Paul Haavardsrud

Paul Haavardsrud writes for CBC's western business desk in Calgary. He is also a producer on CBC Radio’s national business desk where he talks about business on Radio One in the afternoons. Prior to that he worked for newspapers. On Twitter, he’s @paulhaavardsrud.

Latest from Paul Haavardsrud

Analysis

Why Trump's trade war makes sense — if you're Trump

The U.S. is starting down the path of a global trade war. It makes little sense to most economists, but economics might be the wrong lens through which to see the trade barriers U.S. President Donald Trump is building.
Analysis

'Displace Saudi barrels': a Trump-like cry heard in Canada

The argument that Saudi oil doesn't have a place in Canadian refineries makes little economic sense, but that's because it's not really about oil.
Analysis

Keystone XL clears final hurdle only to see more hurdles

Regulators say the Keystone XL pipeline can be built through Nebraska, but they've ordered an alternate route, raising the possibility of further delays.
Analysis

'Trump has scared the bejesus out of everyone': How Canada could win the Amazon sweepstakes

Amazon's picking Canada for its coveted second headquarters is more than just wishful thinking.
Analysis

What to do when high-paying jobs start to disappear

Geophysicist was once a slam-dunk career choice for students, but the rise of machines and the weak oil economy mean it's starting to disappear. There could be some lessons in that for other professions across Canada.
Analysis

West Texas oil boom threatens recovery in Canadian oilpatch

In Canada's oil industry, the hope of higher prices springs eternal, but it's a faith that's now being tested by the oilfields of West Texas - the once and current centre of the global oil world.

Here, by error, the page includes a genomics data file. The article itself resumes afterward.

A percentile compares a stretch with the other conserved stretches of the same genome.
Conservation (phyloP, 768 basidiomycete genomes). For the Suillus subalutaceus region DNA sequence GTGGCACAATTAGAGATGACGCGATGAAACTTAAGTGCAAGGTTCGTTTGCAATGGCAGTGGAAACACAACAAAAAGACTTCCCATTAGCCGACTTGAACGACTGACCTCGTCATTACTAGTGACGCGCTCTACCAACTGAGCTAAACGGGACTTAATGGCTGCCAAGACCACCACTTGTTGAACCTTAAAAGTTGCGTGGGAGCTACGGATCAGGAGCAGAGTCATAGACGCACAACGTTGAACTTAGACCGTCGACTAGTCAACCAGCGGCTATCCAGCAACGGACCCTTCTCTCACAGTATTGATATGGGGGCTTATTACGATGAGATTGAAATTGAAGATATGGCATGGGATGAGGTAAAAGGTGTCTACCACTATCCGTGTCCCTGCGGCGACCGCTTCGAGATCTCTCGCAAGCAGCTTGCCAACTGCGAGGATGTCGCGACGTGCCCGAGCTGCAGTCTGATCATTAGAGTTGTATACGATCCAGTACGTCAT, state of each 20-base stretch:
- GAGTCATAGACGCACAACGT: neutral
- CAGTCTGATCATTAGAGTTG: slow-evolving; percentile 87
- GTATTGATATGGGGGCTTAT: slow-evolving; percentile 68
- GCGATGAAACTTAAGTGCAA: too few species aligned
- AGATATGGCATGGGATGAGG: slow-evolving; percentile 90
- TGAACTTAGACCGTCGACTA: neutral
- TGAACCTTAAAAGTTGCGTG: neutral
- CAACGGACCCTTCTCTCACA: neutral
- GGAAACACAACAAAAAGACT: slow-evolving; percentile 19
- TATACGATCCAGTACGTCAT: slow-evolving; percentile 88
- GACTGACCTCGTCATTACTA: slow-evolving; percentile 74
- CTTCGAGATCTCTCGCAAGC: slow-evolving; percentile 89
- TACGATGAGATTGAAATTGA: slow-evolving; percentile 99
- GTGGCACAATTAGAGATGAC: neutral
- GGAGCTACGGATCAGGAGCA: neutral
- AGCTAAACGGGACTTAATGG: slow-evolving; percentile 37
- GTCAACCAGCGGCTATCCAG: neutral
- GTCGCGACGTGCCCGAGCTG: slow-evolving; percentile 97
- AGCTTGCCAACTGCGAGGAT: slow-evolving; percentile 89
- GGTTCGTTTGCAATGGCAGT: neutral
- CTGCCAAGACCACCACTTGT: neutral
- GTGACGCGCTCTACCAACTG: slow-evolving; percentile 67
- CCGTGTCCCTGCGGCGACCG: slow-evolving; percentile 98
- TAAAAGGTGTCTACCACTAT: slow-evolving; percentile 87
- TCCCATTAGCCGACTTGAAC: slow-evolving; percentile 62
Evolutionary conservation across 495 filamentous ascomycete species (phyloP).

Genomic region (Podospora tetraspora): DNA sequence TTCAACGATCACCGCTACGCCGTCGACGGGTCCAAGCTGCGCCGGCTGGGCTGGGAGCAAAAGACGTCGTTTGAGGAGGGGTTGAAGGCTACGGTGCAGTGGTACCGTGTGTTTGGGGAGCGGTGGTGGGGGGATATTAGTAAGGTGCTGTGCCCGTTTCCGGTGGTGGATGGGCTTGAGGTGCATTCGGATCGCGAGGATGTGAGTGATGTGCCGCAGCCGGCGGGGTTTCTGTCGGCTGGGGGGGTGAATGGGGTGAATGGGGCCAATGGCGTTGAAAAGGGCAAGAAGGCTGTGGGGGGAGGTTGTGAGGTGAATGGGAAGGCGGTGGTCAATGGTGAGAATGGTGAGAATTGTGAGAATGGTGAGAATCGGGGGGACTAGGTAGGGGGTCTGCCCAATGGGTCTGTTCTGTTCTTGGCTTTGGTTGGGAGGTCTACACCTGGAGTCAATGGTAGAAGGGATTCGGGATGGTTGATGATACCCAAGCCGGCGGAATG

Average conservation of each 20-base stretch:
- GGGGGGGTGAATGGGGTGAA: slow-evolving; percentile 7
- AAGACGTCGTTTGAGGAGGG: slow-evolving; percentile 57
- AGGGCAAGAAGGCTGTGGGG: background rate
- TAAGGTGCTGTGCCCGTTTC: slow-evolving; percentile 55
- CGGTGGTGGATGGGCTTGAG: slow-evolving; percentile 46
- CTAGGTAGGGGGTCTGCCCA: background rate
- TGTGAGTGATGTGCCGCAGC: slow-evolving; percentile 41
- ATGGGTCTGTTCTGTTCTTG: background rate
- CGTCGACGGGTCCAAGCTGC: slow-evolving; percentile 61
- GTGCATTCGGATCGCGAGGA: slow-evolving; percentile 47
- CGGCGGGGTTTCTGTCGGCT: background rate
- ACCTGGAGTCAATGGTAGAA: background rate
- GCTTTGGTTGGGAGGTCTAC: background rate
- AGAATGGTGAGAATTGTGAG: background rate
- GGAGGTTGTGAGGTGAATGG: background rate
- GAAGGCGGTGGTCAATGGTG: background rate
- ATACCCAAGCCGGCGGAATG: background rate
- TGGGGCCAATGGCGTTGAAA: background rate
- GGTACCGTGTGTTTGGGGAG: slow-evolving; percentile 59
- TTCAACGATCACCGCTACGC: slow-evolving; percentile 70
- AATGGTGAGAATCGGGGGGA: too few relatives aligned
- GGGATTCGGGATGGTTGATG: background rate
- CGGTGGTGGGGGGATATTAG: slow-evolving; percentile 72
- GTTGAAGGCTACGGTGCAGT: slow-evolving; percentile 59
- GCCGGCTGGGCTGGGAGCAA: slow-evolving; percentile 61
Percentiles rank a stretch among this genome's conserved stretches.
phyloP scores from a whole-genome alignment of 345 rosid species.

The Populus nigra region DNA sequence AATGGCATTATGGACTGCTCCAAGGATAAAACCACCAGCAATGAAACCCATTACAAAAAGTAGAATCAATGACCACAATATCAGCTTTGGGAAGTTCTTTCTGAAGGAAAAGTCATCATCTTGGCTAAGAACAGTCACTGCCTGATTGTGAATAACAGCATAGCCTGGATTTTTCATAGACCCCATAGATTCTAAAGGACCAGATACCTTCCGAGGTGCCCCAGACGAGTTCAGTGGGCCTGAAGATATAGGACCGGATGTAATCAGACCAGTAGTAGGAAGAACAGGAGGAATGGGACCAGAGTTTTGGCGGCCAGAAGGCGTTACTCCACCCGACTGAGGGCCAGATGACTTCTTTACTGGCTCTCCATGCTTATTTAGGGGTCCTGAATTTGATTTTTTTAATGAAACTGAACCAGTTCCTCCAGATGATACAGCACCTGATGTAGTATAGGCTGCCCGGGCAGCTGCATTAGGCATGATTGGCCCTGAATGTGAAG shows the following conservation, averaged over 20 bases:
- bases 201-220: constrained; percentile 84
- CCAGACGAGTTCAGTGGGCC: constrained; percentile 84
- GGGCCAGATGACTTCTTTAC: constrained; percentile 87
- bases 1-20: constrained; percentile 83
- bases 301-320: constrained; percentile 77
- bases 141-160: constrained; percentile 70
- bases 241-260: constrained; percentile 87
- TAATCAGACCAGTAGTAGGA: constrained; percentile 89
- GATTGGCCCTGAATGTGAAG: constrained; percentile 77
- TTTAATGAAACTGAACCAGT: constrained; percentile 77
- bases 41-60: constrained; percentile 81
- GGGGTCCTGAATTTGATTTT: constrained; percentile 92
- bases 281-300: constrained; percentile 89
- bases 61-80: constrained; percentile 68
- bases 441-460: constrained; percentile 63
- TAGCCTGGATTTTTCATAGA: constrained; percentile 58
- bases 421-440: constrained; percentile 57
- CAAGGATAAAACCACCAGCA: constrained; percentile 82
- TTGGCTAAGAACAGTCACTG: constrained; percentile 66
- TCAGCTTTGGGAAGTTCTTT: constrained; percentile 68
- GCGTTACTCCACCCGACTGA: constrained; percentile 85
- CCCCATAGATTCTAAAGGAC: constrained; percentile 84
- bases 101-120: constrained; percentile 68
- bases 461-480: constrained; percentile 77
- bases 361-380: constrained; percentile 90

Analysis

Beyond NAFTA tweaks: How Trump's anti-trade talk could be bad for Canada

Justin Trudeau's White House visit has calmed fears about a trade war, but that doesn't mean Canada is out of the woods. If the U.S. sets its sights on China, all bets are off for the global economy.
Analysis

Just the (alternative?!) facts, ma'am: Why there's so much carbon tax confusion

Complicated and often unpopular, carbon taxes are already ripe for misunderstanding, a vulnerability that's only compounded in a post-truth political world.

CBC Q&A: Climate plan architect Andrew Leach talks carbon tax

What does Alberta's carbon levy mean for households, the oil and gas industry and the global fight against climate change? Here's what Andrew Leach, who came up with the plan, thinks.
Analysis

Beyond the hippie stereotype: A closer look at the opposition to Trans Mountain

The roots of the opposition to Kinder Morgan's Trans Mountain pipeline expansion run deep.

The lowdown on the Montney: Canada's next big energy bet has same high stakes as oilsands

Not many folks outside of Alberta pay much attention to Grande Prairie, a northern outpost tucked away in the bush about 450 kilometres northwest of Edmonton. But that's about to change. Across the province, another frontier town, Fort McMurray, knows what's coming.
Analysis

Waiting for OPEC: changing circumstances and new possibilities — maybe

An informal gathering of OPEC this week is widely expected to produce no substantive changes. So why are oil markets paying so much attention?
Analysis

The most Canadian song lyric belongs to the Tragically Hip ... or does it?

Gord Downie is often considered Canada's unofficial poet laureate, but why do Tragically Hip lyrics, or any song lyrics, resonate as Canadian?
Video

Is Calgary traffic really improving? The stats say it's not just your imagination

Right now, Calgary drivers — at least anecdotally — are noticing something that would have been unthinkable during the extended run of boom-time growth that added tens of thousands of new drivers to the roads every year: traffic seems to be getting better. But is it?
Analysis

Oil price hedging by governments can be a smart bet or a bad gamble

Provinces from Alberta to Newfoundland are no strangers to what big swings in oil prices do to their budgets, yet hedging still remains off the table. The reasons, as it turns out, are as much political as they are financial.